Cytidine deaminase activity in synovial fluid of patients with rheumatoid arthritis: relation to lactoferrin, acidosis, and cartilage proteoglycan release
Research output: Contribution to journal › Article
It is claimed that cytidine deaminase activity reflects local granulocyte turnover or activity in the synovial fluid of patients with rheumatoid arthritis, but cytidine deaminase is not a granulocyte specific enzyme. Lactoferrin is a granulocyte specific protein that is released from the secondary granulae during activation. We measured cytidine deaminase activity and lactoferrin concentrations in 33 rheumatic synovial fluid samples. Cytidine deaminase activity and lactoferrin concentrations correlated closely, indicating that both analyses reflect similar events in the joint-that is, result in their release from granulocytes. Cytidine deaminase activity and granulocyte concentrations correlated less closely, suggesting that there are additional factors besides the cell number which contribute to this release. Joint acidosis may be one such factor, as pH and cytidine deaminase activity correlated inversely. There was no association with synovial fluid proteoglycan concentrations, a marker of cartilage degradation.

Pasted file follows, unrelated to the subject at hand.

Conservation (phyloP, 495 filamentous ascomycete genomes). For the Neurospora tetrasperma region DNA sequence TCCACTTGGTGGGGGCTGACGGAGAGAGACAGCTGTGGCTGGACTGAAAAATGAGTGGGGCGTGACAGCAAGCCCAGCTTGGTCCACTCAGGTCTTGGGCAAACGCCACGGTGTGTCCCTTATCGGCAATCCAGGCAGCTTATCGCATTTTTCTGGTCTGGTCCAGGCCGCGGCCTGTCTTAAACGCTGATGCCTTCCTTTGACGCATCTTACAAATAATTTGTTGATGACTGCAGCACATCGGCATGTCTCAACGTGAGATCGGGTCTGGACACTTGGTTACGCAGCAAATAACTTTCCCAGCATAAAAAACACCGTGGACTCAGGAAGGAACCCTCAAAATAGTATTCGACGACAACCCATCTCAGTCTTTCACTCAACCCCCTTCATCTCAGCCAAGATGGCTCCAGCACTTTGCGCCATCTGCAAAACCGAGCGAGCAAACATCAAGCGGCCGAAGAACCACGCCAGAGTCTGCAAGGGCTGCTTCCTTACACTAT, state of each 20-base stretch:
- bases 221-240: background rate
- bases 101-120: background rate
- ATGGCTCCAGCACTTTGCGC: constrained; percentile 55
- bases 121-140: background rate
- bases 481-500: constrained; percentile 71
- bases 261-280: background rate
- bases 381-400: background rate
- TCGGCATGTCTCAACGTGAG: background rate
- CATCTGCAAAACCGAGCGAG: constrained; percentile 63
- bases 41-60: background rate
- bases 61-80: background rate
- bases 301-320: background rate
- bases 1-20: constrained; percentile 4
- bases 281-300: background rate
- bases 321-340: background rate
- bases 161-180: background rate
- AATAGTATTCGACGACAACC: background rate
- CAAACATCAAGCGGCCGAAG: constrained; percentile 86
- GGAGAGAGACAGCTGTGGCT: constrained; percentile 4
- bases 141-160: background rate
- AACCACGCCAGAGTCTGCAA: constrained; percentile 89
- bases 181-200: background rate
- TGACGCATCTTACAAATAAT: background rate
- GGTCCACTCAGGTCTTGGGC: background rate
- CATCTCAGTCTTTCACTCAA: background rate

|Research areas and keywords||
Subject classification (UKÄ) – MANDATORY
|Journal||Annals of the Rheumatic Diseases|
|Publication status||Published - 1990|